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Peter (United Kingdom)
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Inateck 2.5 Inch USB 3.0 Hard Drive Disk HDD External Enclosure Case with usb 3.0 Cable for 9.5mm 7mm 2.5" SATA HDD and SSD, Tool-free HDD Installation, Compatible With Windows 2000/ XP /Vista/ 7/ 8, Mac OS 9.1/10.8.4
Inateck 2.5 Inch USB 3.0 Hard Drive Disk HDD External Enclosure Case with usb 3.0 Cable for 9.5mm 7mm 2.5" SATA HDD and SSD, Tool-free HDD Installation, Compatible With Windows 2000/ XP /Vista/ 7/ 8, Mac OS 9.1/10.8.4
Offered by Inateck
Price: £21.99

20 of 24 people found the following review helpful
5.0 out of 5 stars A straightforward matt black 2.5" USB 3 drive caddy, 28 Sep 2013
Length:: 3:10 Mins

Because one of my laptops died in a non-repairable way, I had a spare 2.5" E-Sata HDD. As luck would have it, Inateck offered me a review copy of the "sleek design/new release" version of their USB 3.0 Disk Caddy (in exchange for this review), so I had something to fit my spare drive into. The caddy is a very unfussy design in matt black. It's easy to install the disk and it works just fine and at USB 3.0 speeds. It's not the prettiest disk caddy available, but it does the job, and it protects the drive well.

I've been using USB 3.0 for a while now, and I still can't get used to external disks being very nearly as fast as internal ones (assuming you have a spare USB 3.0 port on your computer, of course. It will work with USB 2.0, as long as the HDD you fit doesn't draw more power then your computer's USB port can supply, normally 500mA.


The Coldest Girl in Coldtown
The Coldest Girl in Coldtown
by Holly Black
Edition: Paperback

5.0 out of 5 stars Blood, romance and sharp pointy canines, 13 Sep 2013
Customer review from the Amazon Vine Programme (What's this?)
Holly Black says that The Coldest Girl is her love letter to all the vampire books she read when growing up. It's a much sharper, narrative-driven imagining than books like the Twilight series, with lots of blood everywhere: spurting blood, spattering blood, pumping blood, canulas, IVs and shunts. There's also more peril than seems reasonable for any character to have to bear, and some difficult choices for the heroine Tana to face.

And yet. It still manages to include a romantic I'm-in-love-with-the-dangerous-one-with-ruby-eyes-and-pointy-teeth element to the plot, and there is a frisson to be had from the playing-with-fire nature of Tana's descent into Coldtown, the "quarantine" area for vampires, the Cold (who have been bitten and may turn in to vampires if their craving for human blood is satisfied) and trapped humans.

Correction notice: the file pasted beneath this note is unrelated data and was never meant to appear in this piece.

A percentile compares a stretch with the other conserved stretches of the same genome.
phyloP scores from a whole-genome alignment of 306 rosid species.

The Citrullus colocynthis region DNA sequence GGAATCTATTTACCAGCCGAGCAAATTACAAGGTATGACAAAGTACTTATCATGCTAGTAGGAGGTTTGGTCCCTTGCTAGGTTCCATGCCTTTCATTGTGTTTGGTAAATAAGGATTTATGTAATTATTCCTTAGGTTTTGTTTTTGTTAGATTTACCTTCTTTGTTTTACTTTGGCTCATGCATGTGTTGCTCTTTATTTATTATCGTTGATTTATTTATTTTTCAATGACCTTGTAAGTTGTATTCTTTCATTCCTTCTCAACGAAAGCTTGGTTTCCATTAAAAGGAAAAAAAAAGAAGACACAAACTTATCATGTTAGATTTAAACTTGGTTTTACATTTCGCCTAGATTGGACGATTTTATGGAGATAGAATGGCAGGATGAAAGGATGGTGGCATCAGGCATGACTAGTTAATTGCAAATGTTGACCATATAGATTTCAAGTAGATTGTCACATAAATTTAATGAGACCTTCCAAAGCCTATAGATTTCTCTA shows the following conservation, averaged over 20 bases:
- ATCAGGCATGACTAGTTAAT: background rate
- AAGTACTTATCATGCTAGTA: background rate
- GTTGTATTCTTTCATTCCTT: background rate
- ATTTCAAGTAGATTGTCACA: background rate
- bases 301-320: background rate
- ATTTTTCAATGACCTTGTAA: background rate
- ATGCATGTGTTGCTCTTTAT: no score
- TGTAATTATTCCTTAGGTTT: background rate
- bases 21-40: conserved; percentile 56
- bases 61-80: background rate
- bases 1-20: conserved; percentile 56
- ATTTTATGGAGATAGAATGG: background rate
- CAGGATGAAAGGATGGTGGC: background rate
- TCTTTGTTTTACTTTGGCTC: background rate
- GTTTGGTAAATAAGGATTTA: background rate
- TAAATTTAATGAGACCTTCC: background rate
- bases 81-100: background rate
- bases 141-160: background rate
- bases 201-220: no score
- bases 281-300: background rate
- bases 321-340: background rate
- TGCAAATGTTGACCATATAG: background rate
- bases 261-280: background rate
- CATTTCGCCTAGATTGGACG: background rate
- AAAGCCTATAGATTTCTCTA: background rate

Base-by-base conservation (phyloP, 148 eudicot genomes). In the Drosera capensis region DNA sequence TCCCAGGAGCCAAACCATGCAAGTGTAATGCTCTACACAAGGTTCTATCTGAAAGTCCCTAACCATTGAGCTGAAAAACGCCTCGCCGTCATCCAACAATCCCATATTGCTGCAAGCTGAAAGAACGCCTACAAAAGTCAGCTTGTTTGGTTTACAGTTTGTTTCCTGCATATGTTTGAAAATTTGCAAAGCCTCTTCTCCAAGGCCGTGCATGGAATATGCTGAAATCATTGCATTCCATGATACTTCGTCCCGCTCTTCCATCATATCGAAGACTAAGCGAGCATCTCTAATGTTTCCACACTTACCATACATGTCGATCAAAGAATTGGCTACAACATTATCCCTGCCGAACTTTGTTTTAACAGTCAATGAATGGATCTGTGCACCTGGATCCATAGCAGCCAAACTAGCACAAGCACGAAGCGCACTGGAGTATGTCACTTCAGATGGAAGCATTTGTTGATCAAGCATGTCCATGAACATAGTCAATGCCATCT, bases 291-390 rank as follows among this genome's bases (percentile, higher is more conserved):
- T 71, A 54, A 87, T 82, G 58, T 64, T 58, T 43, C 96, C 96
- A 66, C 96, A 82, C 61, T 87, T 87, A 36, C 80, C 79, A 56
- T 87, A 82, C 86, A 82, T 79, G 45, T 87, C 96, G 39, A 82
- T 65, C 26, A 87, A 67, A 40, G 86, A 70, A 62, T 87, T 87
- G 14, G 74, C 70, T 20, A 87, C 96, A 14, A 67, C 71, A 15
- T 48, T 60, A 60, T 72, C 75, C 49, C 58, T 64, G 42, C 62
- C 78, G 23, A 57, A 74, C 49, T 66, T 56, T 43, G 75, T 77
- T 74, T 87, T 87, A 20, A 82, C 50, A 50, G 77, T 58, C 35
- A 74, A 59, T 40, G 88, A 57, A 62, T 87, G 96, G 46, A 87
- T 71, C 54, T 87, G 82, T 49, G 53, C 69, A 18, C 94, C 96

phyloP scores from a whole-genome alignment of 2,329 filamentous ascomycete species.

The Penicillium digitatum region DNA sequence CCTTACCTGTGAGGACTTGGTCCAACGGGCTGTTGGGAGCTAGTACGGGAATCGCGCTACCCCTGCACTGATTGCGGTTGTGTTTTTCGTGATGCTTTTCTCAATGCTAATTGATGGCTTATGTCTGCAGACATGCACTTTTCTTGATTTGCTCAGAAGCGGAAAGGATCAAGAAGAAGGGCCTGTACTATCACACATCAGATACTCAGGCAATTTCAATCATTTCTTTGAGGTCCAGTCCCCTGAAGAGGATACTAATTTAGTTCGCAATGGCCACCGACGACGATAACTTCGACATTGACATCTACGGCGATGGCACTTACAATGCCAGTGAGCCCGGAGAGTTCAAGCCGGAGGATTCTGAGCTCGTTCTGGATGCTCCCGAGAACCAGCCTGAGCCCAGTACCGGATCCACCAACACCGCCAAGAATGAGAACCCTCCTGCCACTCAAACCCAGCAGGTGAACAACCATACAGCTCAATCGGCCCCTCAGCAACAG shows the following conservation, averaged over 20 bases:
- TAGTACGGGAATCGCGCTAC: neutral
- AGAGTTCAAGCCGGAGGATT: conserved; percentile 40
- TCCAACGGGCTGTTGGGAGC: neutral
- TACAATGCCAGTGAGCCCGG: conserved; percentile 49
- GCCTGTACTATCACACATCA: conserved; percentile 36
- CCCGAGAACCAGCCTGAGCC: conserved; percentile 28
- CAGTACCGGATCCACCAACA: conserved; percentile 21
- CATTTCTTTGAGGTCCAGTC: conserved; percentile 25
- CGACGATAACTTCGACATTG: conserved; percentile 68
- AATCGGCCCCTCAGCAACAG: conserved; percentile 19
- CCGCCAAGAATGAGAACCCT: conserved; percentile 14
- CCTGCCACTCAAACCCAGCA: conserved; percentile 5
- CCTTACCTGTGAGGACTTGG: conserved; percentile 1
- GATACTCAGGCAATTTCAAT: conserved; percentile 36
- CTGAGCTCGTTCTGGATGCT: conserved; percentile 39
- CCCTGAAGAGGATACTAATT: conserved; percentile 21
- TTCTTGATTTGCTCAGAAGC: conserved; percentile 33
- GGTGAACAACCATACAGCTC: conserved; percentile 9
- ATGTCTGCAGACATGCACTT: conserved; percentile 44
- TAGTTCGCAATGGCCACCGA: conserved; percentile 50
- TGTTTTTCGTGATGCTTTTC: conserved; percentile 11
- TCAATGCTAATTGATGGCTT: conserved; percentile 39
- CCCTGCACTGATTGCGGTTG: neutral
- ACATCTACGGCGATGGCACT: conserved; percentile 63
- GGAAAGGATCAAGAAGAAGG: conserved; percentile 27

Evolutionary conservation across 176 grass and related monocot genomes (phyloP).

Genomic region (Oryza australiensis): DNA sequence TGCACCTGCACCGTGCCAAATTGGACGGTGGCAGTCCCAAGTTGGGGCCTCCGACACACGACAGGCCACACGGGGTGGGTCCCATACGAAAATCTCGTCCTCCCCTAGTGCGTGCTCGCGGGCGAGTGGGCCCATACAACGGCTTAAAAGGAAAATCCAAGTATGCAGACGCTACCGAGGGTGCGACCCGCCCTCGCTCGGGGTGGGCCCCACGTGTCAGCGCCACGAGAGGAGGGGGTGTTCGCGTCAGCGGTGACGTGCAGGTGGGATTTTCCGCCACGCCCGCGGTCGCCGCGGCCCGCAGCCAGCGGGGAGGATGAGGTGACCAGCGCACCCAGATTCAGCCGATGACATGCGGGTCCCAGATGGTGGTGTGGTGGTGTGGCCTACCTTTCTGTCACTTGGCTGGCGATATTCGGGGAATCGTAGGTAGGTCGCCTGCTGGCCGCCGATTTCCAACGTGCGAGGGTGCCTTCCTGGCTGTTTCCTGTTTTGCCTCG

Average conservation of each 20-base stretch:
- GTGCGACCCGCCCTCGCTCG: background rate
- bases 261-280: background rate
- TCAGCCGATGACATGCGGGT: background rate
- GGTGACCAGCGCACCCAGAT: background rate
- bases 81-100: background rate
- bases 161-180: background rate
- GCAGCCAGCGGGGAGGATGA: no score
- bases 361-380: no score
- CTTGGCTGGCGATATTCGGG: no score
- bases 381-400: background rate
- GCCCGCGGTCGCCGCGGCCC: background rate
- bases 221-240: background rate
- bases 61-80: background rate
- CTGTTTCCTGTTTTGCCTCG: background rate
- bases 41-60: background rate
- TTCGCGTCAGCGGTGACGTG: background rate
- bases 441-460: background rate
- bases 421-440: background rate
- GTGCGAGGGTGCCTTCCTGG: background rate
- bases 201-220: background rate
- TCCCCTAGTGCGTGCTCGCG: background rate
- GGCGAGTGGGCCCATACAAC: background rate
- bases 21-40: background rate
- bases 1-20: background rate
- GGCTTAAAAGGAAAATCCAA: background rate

All of the familiar vampire tropes (including stakes, crucifixes, herbal vampire-repellents and a noticeable reluctance to sunbathe) are there, but it's not a lighthearted novel by any means. There's a lot of gore and nastiness, a fair amount of controlled distopia, wild vampire parties with humans desperate to join in with them "like quivering pork chops" and the teenage-vampire fantasy all rolled into one narrative, with all traditional and modern vampire bases covered.

I found myself living this book minute-by-minute along with Tana, shuddering, feeling faint (there are times when you can forgive her for feeling slightly anemic), hoping desperately she'll make it through, and feeling slightly paranoid about all those other strange people in Coldtown. There's a lot that's nightmarish about the way the plot develops, but it's also dreamlike. It's a powerful, disturbing, sexy book that will have you reading it compulsively.

The Coldest Girl breaks out of the samey vampire genre; it's a sharp, clever, original work of fiction, and it's a one-off. Now it's time for Holly Black to move on and do something completely different.


Pride and Prejudice
Pride and Prejudice
by Jane Austen
Edition: Audio CD

5.0 out of 5 stars Excellent characterisations by Lindsay Duncan, 13 Sep 2013
This review is from: Pride and Prejudice (Audio CD)
Customer review from the Amazon Vine Programme (What's this?)
In David Lodge's university novel Changing Places, the academics play a game called "Humiliation", where they admit to classics they have never read. Pride and Prejudice has been my "humiliation", a classic novel I must admit to never having read, partly through time constraints and partly because I find the early 19th Century language slightly laborious to read and understand.

This audiobook edition has addressed both of my issues, and I can now say I understand the rather complicated course of true love, tempered with an astute eye for a ten-thousand-pounds-a-year income and the expansive and beautiful Pemberley Estate, and about the Bennett sisters' other suitors, and, indeed about the terrible scandal in Book 3. Lindsay Duncan - whom I still associate with her character in Bleasdale's GBH - makes the (to my mind) rather stilted circumlocutions of pre-Victorian society intelligible by her lively delivery. She characterises Mrs Bennett's silliness, Mr Bennett's drollery and Lydia's schoolgirl antics very well indeed. It makes for a lively and enjoyable listen, even over the 10 CDs and 12 hours it occupies. I'm quite fortunate that I had a week of travelling just far enough to listen to a CD each way, so the whole listening experience neatly fitted into that week.